This time around, chopping up the daun kesum worked out very well and it, plus the dill and the daun kunyit used for the wrapping, sure helped enhance the taste of the fish a lot.

I also cleaned and prepared two more and asked the mum to deep fry them…

Ikan buris deep-fried

Don’t ask me why I cut such narrow slits in the fish – my mum used to do that when cooking this particular type of fish and I never asked why. I just followed.

While I was at the market, I also bought some udang galah (freshwater prawns) and used them to cook the soup…

Udang galah masak kunyit 1

the Melanau kampung-style or what we call masak kunyit. It would be nice to cook the aforementioned fish this way too but, no, this time around, I am reserving it specially for the crustaceans.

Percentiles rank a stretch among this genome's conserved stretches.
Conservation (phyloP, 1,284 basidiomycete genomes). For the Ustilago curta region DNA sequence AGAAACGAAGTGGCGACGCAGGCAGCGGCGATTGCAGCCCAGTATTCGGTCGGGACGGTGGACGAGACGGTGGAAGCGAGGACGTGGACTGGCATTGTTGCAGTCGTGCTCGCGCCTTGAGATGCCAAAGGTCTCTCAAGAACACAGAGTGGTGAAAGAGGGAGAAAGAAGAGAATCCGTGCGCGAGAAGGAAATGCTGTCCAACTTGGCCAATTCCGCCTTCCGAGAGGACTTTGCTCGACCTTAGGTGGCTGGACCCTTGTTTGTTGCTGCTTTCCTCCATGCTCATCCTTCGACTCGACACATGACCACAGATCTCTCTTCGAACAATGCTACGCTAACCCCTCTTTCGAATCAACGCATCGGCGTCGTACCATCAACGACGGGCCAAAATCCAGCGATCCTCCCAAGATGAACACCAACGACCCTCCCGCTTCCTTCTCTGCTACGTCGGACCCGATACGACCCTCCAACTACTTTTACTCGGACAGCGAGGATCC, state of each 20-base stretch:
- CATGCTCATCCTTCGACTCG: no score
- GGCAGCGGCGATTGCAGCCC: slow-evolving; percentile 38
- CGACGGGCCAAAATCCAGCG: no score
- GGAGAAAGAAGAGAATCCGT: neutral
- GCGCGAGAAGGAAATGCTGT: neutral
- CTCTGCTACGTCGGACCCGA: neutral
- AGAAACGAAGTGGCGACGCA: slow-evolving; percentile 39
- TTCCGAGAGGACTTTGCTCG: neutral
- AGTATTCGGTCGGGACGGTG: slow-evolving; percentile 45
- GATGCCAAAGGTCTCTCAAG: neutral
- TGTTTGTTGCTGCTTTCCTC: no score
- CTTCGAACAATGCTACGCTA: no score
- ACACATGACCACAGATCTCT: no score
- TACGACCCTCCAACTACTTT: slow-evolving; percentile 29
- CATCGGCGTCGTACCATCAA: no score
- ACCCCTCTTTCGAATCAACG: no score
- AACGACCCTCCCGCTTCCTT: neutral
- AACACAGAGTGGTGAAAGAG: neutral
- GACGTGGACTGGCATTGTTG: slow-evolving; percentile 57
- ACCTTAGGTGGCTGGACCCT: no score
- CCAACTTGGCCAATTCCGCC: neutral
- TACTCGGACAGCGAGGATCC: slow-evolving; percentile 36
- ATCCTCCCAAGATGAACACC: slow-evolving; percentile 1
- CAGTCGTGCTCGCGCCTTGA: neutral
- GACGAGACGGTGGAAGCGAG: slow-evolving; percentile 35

My girl is not into prawns so much but she sure enjoyed the soup a lot. These not-very-big ones were going for RM40.00 a kilo and I got a little more than that, RM50.00 altogether for around 30 of the crustaceans. That worked out to less than RM2.00 each…

Usang galah masak kunyit 2

…but we had not had these for a very long time and sure enjoyed them a lot so I guess it was worth it.

My girl loved the fish, both the oven-baked one and the deep-fried and as I said earlier, she loved the soup too. She reached home past 2.00 p.m. and had her lunch right away and of course, seeing how she enjoyed the meal so much, it pleased me immensely.

Author: suituapui

Ancient relic but very young at heart. Enjoys food and cooking...and travelling and being with friends.

18 thoughts on “I do it for you…”

  1. I like the deep fried fish, very nicely done and looks very cripsy. The prawn is to die for too.

    This is a very oily fish, very nice but I would not mind those a little bigger. Those prawns are too expensive these days – can only eat once in a long while.